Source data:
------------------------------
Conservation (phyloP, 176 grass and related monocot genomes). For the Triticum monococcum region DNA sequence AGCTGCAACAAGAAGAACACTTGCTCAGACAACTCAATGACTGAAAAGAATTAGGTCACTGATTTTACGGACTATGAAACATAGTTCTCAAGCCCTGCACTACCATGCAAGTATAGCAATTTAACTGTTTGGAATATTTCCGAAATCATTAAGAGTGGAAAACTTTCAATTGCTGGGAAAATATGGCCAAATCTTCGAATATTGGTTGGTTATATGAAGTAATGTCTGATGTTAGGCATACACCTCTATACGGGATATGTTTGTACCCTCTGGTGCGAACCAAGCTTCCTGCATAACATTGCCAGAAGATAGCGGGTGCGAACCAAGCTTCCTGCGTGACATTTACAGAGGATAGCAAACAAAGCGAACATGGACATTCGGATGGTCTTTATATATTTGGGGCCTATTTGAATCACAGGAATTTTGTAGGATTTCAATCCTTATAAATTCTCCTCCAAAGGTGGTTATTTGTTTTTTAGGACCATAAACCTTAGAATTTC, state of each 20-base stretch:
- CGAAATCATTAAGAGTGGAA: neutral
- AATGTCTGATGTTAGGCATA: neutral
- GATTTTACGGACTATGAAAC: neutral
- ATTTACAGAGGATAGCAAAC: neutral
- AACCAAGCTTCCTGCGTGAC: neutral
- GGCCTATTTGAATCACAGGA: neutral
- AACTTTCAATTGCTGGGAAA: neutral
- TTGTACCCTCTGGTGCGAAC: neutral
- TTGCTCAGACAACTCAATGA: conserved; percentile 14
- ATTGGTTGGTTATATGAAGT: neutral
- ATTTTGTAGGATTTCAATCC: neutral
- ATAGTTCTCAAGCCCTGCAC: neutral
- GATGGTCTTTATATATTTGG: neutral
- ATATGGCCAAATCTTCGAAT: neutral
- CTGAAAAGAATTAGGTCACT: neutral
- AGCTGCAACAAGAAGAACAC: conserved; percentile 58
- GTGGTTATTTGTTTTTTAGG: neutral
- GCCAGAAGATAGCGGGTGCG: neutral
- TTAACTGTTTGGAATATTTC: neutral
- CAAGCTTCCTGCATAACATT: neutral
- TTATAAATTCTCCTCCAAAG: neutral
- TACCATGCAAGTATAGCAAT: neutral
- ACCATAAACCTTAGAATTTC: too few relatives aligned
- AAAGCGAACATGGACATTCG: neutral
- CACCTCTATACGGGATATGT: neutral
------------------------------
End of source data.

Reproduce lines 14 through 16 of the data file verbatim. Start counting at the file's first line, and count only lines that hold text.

- GATGGTCTTTATATATTTGG: neutral
- ATATGGCCAAATCTTCGAAT: neutral
- CTGAAAAGAATTAGGTCACT: neutral